In the just-released construction equipment "business outlook" survey of the Association of Equipment Manufacturers (AEM):
Construction machinery manufacturers predict overall business in the United States to close out 2010 with 6.4-percent growth, then gain 12.7 percent in 2011 and 14.8 percent in 2012, followed by 2013 growth of 13 percent.
Canadian business overall is expected to be 8.2 percent higher in 2010 than the previous year, and record gains of 12 percent in 2011, 14.8 percent in 2012 and 12.7 percent in 2013.
Industry business to the rest of the world is anticipated to be strongest in 2010 - up by 14.7 percent - and then grow 11.8 percent in 2011, 12.5 percent in 2012 and 11.2 percent in 2013.
"While this rebound is welcome, you have to remember our industry was down 30 to 50 percent in the recession, so there is a long way to go. Although business is improving, it will take years to recover the sales losses of 2008-2009," said AEM President Dennis Slater.
"This hopeful outlook will be difficult to achieve without action now on transportation infrastructure legislation and export-promotion policies. Infrastructure investment and export agreements are proven ways to create and maintain jobs for U.S. workers, for a sustainable recovery and meaningful uptick in equipment demand," Slater said.
AEM is the North American-based international trade group representing the off-road equipment manufacturing industry. Each business-activity forecast is the average of responses from manufacturers in each product line, predicting industry-wide expectations rather than individual company performance, and unit sales rather than company profitability. For more information, visit www.aem.org in the market information section.
The survey asked respondents to rank how several factors would influence sales. Not surprisingly, a key impediment to growth in the construction equipment industry is the stagnant housing market. The general economy, including credit availability, also continues to be a major factor, as is highway funding. The brightest spot is increased export demand.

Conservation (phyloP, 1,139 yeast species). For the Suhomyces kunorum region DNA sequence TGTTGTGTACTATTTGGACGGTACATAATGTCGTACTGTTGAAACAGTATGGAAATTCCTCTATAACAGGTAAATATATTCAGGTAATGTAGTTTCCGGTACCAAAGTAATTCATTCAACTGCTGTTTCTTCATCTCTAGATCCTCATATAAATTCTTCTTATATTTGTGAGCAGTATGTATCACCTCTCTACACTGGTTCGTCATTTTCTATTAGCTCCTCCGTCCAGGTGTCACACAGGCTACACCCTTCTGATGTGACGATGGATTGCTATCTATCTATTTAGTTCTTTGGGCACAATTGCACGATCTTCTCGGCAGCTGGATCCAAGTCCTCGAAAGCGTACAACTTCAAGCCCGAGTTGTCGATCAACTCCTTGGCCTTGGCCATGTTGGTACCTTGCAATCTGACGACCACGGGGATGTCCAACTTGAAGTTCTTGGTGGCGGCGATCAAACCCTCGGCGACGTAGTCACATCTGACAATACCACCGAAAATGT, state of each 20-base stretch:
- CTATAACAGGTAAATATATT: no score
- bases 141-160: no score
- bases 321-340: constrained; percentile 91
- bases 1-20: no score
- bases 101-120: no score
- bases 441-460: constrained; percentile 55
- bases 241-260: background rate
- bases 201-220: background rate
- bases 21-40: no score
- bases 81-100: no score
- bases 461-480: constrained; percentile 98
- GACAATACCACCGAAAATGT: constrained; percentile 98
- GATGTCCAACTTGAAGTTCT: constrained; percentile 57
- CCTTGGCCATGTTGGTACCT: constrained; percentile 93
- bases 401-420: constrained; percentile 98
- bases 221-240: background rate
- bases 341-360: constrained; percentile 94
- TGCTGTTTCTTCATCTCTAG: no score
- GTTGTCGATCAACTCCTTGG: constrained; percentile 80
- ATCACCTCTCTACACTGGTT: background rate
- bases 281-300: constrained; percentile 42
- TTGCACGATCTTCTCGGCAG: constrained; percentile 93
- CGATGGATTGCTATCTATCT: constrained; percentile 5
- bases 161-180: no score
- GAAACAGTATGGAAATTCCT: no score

"The housing market is still very weak, stimulus-funded projects are nearing an end, and state and local budgets continue to shrink. Unemployment in the manufacturing sector remains stubbornly high. In construction, unemployment is still about double the national average; for example, construction unemployment was 18.8 percent for November 2010," Slated noted.
"Congress and the Administration need to put bipartisan differences aside and finally pass a long-term federal transportation funding bill. Repairing the infrastructure will improve U.S. competitiveness globally by providing a more efficient, safer and reliable system to move U.S. goods to market," Slater said.
"Export sales have helped many U.S. manufacturers keep their doors open, and thus able to provide American jobs and support American communities. Eliminating trade barriers that prevent American manufacturers from selling their products in new markets is vital for a healthy and growing economy," said Slater.
"The recent U.S.-Korea export-promotion agreement is an encouraging sign, and we urge Congress to take swift action to enact this policy as well as pass the export-promotion agreements still pending with Colombia and Panama," he added.
Slater summarized: "The Administration and Congress need to truly focus on national policies that keep manufacturing strong, policies that create the certainty manufacturers need to invest and hire. A robust American manufacturing sector is necessary so our economy can compete with other countries and our equipment manufacturers are able to prosper and grow right here in the United States. Until these things are done, America’s economy will suffer and our competitive position in the world will be threatened."
Slater noted that AEM is advancing job-creation messages through its "I Make America" campaign and in cooperative efforts with allied industry and business groups, including the "Start Us Up USA."